Cardiac arrest statistics reveal that sudden cardiac arrest (SCA) continues to be a major cause of death and permanent disability in the United States and around the world, despite the availability of automated external defibrillators (AEDs) and widespread CPR training. Being aware of the most recent statistics and the factors that affect survival rates can help you to be better prepared to save a life.
Cardiac Arrest Statistics Sources
Many of the statistics in this article come from the Resuscitation Outcomes Consortium (ROC), 2005-2015, and the Cardiac Arrest Registry to Enhance Survival (CARES). Unless otherwise noted, the statistics come from the “American Heart Association Heart and Stroke Statistics – 2022 Update.”
Out-of-Hospital Cardiac Arrests (OHCAs)
OHCA in Adults
- There are around 356,000 out-of-hospital cardiac arrests in the United States each year.
- Nearly 90% of out-of-hospital sudden cardiac arrests are fatal.
- The most common location for OHCA is in the home. According to CARES data from 2020, 73.9% of cardiac arrests in adults occurred in a residence, 15.1% in a public place, and 10.9% in nursing homes.
OHCA in Children
- According to a data analysis published in the Resuscitation Journal, around 23,514 OHCAs occurred in children in 2016. (source, USA)
- 87.5% of pediatric cardiac arrests occurred in the home and 12.2% in a public place (CARES, USA, 2020).
SCA, SCD, and Sports
SCA and SCD in Athletes of All Ages
- Sudden cardiac death occurs in around 1 in 40,000 to 1 in 80,000 athletes per year (source, review of studies on athletes aged 9-40 years).
- Men, black athletes, and basketball players have a statistically higher risk of sudden cardiac death (source, review of studies on athletes aged 9-40 years).
SCA in Young Athletes
- 39% of sudden cardiac arrest cases in minors were sports-related (Portland, OR, 2002-2015).
- Only 1.47% of 5,169 middle and high school students screened had a high-risk cardiovascular condition (USA, 2010-2017).
- The most common heart conditions that caused SCA in young athletes in the USA between 1980 and 2011 were:
- Hypertrophic cardiomyopathy
- Coronary artery abnormalities
- Arrhythmogenic right ventricular cardiomyopathy
- Coronary artery disease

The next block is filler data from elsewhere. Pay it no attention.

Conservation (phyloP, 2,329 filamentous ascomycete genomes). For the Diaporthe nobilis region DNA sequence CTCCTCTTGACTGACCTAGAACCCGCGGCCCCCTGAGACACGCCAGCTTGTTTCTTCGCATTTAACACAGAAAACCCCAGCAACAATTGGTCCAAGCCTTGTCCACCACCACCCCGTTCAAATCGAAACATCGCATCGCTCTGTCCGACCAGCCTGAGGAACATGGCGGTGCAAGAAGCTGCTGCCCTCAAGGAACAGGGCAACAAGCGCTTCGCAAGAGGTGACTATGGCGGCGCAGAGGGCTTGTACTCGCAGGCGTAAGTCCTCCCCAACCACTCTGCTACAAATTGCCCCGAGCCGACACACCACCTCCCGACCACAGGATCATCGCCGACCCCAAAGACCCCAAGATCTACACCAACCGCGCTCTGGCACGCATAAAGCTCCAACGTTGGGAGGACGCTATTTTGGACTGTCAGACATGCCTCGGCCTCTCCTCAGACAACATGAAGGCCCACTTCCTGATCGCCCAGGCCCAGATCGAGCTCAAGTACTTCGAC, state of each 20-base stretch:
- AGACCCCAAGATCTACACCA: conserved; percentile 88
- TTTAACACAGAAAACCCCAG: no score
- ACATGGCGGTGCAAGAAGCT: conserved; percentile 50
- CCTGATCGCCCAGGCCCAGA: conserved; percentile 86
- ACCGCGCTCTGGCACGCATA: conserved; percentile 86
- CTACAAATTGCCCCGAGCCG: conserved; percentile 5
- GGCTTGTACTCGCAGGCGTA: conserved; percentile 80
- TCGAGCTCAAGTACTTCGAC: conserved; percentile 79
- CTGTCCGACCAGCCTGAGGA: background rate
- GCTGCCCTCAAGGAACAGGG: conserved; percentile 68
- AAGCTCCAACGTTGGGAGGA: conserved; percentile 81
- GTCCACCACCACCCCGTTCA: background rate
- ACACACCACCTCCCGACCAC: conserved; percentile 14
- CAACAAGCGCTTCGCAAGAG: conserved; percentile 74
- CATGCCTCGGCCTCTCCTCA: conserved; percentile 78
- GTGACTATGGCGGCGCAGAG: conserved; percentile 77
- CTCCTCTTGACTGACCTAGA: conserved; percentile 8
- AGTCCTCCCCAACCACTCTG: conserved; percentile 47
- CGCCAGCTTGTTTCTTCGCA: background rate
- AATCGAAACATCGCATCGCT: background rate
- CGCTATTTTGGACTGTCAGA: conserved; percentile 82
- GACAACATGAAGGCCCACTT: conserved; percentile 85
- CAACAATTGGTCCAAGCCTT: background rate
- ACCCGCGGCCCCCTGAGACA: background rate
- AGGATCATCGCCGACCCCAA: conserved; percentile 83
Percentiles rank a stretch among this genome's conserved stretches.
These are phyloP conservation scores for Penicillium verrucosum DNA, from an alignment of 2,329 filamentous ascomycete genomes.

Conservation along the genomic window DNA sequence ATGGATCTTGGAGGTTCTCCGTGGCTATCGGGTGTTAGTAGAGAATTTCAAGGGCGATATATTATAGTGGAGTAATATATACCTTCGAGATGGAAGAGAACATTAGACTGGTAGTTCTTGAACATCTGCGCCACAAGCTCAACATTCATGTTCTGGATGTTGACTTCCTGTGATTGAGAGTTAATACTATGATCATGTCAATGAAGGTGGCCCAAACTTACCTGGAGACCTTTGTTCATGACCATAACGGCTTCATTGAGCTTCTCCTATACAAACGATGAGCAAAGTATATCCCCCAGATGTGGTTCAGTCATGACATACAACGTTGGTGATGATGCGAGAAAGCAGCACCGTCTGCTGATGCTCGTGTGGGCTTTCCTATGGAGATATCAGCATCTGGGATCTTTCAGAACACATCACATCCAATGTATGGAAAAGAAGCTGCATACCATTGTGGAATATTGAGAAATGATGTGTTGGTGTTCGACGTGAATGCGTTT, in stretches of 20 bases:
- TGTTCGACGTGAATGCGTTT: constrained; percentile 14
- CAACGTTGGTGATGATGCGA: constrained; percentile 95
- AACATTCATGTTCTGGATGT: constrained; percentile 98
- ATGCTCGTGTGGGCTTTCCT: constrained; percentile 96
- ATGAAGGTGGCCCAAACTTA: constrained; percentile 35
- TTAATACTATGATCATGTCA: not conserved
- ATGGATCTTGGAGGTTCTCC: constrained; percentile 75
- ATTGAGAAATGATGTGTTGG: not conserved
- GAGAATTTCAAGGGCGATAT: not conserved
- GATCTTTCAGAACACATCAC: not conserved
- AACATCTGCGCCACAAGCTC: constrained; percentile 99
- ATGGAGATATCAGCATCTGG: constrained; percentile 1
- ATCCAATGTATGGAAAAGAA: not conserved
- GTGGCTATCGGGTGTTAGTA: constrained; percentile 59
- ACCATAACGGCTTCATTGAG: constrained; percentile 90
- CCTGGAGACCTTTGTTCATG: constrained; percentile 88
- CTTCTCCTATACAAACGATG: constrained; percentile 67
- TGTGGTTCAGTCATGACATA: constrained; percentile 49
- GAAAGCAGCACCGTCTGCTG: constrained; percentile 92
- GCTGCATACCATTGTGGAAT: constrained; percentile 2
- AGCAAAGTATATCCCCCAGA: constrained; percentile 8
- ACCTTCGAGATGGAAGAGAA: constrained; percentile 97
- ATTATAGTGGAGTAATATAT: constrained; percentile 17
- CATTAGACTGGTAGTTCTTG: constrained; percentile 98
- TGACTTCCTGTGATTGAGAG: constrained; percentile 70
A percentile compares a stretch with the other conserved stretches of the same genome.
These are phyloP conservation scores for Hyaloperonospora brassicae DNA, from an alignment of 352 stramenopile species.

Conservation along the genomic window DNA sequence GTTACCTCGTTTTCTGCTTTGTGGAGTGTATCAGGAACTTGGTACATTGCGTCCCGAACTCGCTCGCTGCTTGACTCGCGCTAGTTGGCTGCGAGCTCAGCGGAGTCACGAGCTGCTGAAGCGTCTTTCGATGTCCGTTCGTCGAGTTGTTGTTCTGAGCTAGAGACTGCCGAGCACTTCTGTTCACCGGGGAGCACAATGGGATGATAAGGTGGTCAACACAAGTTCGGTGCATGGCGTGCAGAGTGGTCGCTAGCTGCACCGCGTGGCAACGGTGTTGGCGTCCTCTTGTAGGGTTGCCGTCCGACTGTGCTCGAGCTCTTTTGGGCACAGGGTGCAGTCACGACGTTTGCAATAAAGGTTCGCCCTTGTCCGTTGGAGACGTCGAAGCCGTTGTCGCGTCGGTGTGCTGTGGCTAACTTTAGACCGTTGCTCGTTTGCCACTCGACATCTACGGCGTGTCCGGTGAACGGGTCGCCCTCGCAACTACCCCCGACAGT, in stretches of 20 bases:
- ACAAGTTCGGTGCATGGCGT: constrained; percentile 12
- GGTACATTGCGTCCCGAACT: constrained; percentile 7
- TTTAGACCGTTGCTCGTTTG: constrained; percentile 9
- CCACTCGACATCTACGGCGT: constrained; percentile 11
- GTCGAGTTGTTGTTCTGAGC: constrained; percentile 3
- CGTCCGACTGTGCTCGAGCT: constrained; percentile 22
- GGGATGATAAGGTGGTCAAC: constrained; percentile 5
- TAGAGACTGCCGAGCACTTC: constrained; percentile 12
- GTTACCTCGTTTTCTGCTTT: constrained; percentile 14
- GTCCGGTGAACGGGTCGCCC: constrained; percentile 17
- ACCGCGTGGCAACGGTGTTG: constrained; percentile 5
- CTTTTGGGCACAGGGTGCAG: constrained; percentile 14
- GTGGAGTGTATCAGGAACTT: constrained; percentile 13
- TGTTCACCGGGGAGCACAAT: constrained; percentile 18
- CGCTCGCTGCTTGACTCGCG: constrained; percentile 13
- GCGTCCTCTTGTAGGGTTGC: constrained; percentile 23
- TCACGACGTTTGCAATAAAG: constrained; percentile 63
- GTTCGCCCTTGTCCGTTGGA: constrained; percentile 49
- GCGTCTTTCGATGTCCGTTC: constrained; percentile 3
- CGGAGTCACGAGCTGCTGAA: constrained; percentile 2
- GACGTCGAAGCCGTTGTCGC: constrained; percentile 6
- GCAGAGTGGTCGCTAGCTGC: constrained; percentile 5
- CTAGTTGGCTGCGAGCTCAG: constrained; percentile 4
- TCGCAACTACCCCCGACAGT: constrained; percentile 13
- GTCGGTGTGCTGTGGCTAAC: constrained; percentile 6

- Commotio Cordis (AHA Heart Disease and Stroke Statistics – 2019 update)
Impact of COVID on Cardiac Arrest Statistics
- There were three times as many out-of-hospital cardiac arrests attended by emergency medical services in New York City between March 1-April 25, 2020 compared to the year before.
- CARES data shows that CPR for OHCA was more likely to be delayed once the pandemic began and fewer bystanders used an automated external defibrillator compared to the same time a year before.
- A systematic review referenced in the European Resuscitation Council Guidelines – Executive Summary 2021 reported similar patterns in Europe: An increased incidence of OHCA and reduced use of AEDs compared to the year before. Additionally, ambulance response times were longer, and fewer SCA patients had AED shockable rhythms.
Bystander Response to OHCA
- A victim’s chances of survival drop by 10-15% with each minute that cardiopulmonary resuscitation is delayed (source 1, a Southwestern U.S. city and a Northwestern U.S. county, 1997, source 2, Norway, 1998-2001).
- Bystander CPR administered within minutes of cardiac arrest can double or triple survival rates and lead to better neurological outcomes one month after the event (source 1, Japan, 2005-2007, source 2, Sweden, 1990-2002).
- Bystander CPR was administered in 40.8% of out-of-hospital cardiac arrests in 2020. The highest rates of bystander CPR were observed in Alaska, Washington, Oregon, and Vermont (CARES, USA).